How much would you pay to a person who would help you increase your income by several thousand pounds? We are talking about a return that should be made for a professionally crafted investment portfolio by a financial adviser. Or for a successful estate planning, advice on tax paying, or anything else by the same specialist.
Well, surprisingly (or not) 2 out of 5 British people in 40-and-over age group wouldn’t pay a penny to their advisers. It turned out due to a survey done by the US fund manager Legg Mason.
Britons underestimate such services even more than others – 1/5 of the surveyed would pay only about £50 an hour. Only the rest of the people would be prepared to be charged by standard prices. All the more startling is that high-net-worth Britons are Europe’s most cautious investors. A third of their portfolios are, on average, tied up in cash.
What makes this so important is the change in recent years in how financial advisers are paid. The Retail Distribution Review, which came into effect at the end of 2012, banned fund managers and savings providers from paying commissions to independent financial advisers. Instead, IFAs and investment platforms were obliged to charge explicitly for their services and to make those charges simple to understand.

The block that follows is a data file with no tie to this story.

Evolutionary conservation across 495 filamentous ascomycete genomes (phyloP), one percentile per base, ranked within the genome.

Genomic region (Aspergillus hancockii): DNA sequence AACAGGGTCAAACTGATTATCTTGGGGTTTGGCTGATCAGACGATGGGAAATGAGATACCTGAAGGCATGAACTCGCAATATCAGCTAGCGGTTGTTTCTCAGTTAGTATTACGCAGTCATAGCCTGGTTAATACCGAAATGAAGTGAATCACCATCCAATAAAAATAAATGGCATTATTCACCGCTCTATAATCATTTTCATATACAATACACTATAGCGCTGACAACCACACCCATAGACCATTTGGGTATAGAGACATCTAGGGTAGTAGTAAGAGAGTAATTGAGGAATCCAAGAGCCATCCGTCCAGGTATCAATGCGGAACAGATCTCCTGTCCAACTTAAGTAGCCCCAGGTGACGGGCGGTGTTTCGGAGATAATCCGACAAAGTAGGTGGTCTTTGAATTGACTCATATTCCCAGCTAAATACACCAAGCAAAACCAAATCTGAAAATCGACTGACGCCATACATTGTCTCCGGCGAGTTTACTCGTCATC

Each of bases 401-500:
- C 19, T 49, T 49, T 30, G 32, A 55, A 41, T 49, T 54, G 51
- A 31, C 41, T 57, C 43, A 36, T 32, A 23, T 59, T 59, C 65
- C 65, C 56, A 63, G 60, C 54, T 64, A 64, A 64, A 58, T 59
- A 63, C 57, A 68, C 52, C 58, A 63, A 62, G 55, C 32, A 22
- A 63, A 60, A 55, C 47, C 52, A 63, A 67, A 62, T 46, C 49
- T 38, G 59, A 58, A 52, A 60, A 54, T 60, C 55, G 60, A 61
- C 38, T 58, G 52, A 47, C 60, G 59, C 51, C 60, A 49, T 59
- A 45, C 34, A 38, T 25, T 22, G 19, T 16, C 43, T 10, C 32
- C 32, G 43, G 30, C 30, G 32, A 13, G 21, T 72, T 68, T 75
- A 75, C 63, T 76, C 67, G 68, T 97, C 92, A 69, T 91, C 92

With the new rules also requiring IFAs to obtain extra qualifications and to undertake regular training, the number of advisers fell sharply, with about a quarter leaving the industry. At the same time, most of the big banks stopped offering in-branch advice on cost grounds, with only HSBC continuing to advise customers with relatively little to invest. Barclays pulled out altogether, while the entry points for advice at Royal Bank of Scotland/NatWest, Lloyds and Santander are respectively £250,000, £100,000 and £50,000. The result is that millions go without any financial advice and a so-called “advice gap” has emerged between those who cannot or will not pay for financial advice and those who do.